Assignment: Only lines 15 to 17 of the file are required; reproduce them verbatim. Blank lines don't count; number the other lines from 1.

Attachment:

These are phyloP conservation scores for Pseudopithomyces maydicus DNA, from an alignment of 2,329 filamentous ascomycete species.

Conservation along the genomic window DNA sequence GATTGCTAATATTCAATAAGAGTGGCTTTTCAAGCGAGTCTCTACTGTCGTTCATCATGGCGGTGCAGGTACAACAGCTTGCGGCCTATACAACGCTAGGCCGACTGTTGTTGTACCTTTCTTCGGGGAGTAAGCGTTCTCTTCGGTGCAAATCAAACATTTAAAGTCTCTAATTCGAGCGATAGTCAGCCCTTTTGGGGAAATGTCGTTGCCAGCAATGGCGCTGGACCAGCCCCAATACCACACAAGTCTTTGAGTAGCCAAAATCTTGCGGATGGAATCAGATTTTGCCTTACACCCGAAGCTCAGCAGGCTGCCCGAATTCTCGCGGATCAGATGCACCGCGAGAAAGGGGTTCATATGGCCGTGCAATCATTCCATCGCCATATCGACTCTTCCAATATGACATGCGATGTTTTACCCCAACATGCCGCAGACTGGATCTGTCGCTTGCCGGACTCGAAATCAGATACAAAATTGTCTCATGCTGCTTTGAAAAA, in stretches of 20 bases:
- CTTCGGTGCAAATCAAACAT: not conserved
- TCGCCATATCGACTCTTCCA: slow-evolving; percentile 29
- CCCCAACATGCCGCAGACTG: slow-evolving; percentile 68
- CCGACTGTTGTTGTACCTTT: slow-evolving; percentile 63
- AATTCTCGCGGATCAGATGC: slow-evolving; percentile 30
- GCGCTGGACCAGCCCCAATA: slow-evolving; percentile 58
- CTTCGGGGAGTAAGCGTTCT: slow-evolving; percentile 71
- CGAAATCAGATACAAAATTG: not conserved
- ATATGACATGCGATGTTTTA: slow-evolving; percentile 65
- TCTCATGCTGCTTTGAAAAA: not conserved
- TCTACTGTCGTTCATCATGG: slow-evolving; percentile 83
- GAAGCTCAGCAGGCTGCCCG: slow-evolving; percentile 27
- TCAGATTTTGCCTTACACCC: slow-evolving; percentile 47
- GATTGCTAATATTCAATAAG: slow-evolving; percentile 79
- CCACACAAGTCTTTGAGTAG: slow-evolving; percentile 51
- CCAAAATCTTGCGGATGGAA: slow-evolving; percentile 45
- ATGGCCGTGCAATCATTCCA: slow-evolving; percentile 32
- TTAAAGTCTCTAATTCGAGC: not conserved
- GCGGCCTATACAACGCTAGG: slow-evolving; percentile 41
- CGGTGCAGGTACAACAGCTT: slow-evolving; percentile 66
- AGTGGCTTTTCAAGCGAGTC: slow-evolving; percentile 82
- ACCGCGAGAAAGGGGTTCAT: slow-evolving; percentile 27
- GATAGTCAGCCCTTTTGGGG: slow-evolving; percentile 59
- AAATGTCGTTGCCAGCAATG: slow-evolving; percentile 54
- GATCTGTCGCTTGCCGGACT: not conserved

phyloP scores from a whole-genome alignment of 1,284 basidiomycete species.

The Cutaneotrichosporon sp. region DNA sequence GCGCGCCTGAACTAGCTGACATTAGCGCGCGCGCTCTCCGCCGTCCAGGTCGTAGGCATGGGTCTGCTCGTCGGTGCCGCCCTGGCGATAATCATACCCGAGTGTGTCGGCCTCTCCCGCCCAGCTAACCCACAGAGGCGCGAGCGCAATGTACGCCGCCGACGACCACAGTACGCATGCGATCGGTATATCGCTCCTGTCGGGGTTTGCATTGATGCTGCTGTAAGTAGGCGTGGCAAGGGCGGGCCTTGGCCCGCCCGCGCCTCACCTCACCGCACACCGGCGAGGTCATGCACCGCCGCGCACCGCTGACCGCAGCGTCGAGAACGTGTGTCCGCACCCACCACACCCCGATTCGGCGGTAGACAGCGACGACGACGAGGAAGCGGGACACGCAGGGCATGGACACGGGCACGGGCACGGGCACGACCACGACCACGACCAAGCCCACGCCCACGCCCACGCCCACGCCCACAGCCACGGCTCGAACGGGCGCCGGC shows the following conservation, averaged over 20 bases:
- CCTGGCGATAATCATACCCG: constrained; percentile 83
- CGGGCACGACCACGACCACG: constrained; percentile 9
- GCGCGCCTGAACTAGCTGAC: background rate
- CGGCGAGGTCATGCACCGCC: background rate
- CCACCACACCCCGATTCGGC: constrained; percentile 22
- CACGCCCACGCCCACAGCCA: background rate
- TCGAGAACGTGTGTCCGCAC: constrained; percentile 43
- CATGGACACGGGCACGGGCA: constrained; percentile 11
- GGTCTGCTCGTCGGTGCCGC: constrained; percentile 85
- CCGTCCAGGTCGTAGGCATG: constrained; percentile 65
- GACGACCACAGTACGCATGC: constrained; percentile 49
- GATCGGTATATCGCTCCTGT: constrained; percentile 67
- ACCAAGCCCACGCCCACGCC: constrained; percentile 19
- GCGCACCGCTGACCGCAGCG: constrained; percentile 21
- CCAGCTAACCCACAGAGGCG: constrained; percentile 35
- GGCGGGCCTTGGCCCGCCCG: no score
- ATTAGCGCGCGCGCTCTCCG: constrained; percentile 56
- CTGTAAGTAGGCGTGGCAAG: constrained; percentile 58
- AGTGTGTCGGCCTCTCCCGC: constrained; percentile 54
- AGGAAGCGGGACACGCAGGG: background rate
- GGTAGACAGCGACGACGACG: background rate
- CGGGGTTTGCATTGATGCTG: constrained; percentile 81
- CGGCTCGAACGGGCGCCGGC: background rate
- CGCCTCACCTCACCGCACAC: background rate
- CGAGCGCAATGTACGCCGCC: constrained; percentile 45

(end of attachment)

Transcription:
- TCAGATTTTGCCTTACACCC: slow-evolving; percentile 47
- GATTGCTAATATTCAATAAG: slow-evolving; percentile 79
- CCACACAAGTCTTTGAGTAG: slow-evolving; percentile 51